As luck would have it, I contracted the alien going on two weeks ago. It started out as a scratchy throat and stuffed up head. It managed to also make me extremely tired especially at first which was OK as it was either raining or so wet very little could be done outside, including gardening. I did manage to mow the lawn. Some of it was getting overgrown to the point that it looked like something had chewed it off. Fortunately, I noted others in the area had lawns that looked very similar. The warmer temps have moved the lawn along so it will be time to get after it again this week. The garden has dried some too although there is a fair weed infestation to run through the tiller. Last Saturday I resorted to a burndown treatment to deal with the weeds. Once they’re mowed off, it should make matters much easier.
 
It looks as though we’re finally done lambing, maybe. One of the two show yearlings from last year we thought was open recently began showing signs that she was bagging up. Not exactly what we were hoping for when we put her in with the rest of the brood ewes last fall. As was fully expected there would be a little lamb running around the pasture one day in the near future. That day was Tuesday. After chores there was bellering and sure enough, a ewe with lamb at side in the upper pasture. It took a little coaxing but within a few minutes, the little tyke was corralled with mom following close behind. After closing doors, opening gates and plopping the lamb in the pen, the ewe hopped in behind her. What hopefully is the end of the Ronco lambing season. But wait, there’s more!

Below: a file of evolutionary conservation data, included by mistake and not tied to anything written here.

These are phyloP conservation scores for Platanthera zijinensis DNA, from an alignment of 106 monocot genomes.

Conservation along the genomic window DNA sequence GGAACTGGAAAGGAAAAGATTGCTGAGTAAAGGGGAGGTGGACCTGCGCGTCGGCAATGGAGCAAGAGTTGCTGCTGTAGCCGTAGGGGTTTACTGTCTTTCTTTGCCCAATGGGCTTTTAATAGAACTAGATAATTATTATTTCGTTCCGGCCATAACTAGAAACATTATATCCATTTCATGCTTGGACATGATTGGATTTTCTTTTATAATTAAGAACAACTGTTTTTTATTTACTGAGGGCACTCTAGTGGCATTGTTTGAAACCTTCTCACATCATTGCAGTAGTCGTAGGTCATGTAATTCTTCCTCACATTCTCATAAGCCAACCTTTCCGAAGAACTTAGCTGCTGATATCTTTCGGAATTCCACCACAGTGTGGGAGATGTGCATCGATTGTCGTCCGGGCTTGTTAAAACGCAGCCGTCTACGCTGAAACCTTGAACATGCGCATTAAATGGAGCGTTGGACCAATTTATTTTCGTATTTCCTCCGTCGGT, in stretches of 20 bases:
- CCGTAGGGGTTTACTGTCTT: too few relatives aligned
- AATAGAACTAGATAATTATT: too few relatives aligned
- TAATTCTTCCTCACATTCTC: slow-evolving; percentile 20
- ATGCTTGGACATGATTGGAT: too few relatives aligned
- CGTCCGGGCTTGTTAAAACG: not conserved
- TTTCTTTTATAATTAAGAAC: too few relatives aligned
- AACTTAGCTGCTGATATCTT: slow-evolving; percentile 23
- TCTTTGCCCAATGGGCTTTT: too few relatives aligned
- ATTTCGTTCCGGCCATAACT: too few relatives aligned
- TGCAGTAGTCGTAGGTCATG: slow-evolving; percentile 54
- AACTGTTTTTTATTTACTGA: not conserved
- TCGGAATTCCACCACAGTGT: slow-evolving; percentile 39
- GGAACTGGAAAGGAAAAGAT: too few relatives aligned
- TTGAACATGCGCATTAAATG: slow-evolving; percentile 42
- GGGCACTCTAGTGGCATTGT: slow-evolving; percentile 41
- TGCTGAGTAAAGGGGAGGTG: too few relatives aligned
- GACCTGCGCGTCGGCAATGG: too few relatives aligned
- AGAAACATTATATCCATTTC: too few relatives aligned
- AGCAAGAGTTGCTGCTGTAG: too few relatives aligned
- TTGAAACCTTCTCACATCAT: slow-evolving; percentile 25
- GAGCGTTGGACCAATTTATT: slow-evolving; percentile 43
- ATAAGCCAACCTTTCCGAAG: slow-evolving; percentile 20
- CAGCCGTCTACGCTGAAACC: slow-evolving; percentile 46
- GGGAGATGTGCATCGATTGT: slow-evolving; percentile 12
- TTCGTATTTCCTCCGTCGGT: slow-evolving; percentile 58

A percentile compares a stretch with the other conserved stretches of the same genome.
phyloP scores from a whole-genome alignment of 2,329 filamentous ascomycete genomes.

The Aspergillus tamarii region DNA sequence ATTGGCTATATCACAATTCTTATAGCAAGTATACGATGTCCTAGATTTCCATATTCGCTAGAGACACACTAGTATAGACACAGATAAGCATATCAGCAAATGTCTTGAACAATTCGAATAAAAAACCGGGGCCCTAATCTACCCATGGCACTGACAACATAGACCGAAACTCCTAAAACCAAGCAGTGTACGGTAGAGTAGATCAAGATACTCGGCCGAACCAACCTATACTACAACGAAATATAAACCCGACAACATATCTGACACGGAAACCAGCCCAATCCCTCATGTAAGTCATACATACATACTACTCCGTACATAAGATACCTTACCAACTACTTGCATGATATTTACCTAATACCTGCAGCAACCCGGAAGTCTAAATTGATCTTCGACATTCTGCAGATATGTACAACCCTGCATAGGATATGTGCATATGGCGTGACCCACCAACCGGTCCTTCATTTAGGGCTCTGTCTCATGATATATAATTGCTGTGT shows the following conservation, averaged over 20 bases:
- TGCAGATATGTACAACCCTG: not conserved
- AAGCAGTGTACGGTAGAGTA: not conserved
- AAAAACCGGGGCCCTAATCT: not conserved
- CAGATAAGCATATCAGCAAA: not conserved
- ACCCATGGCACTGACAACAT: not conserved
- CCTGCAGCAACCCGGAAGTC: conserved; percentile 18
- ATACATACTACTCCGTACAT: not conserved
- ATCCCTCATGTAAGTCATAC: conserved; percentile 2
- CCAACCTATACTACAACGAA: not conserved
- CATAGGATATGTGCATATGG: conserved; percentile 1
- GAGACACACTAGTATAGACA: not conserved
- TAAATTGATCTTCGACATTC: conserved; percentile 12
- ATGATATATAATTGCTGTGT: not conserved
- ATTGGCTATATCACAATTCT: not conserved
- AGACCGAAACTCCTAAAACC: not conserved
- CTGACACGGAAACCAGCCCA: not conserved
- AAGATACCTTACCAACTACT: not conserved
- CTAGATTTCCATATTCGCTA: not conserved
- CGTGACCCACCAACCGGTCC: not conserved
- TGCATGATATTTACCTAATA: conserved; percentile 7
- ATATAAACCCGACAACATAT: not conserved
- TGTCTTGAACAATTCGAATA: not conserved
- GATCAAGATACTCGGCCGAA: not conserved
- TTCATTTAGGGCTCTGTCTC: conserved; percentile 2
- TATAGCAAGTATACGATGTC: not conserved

More birds have arrived including common yellowthroats and warbling vireos. The vireos are hard to see but their burbling song seems never ending some mornings. Poppy has an interest in the birds, primarily chasing them around the yard. Robins are her favorites as they are frequently bobbing around the yard looking for nightcrawlers. That seems to be Poppy’s activity at night when we let her out for potty time. We watch as she waits, then pounces in the grass. The lawn is loaded with nightcrawlers as evidenced by the castings and resulting rough ride on the lawnmower. After several minutes of that, she has to be reminded that it’s time to do her business. Of course, maybe Poppy is trying to tell us she wants to go fishing. Sounds like a plan.

See you next week…real good then.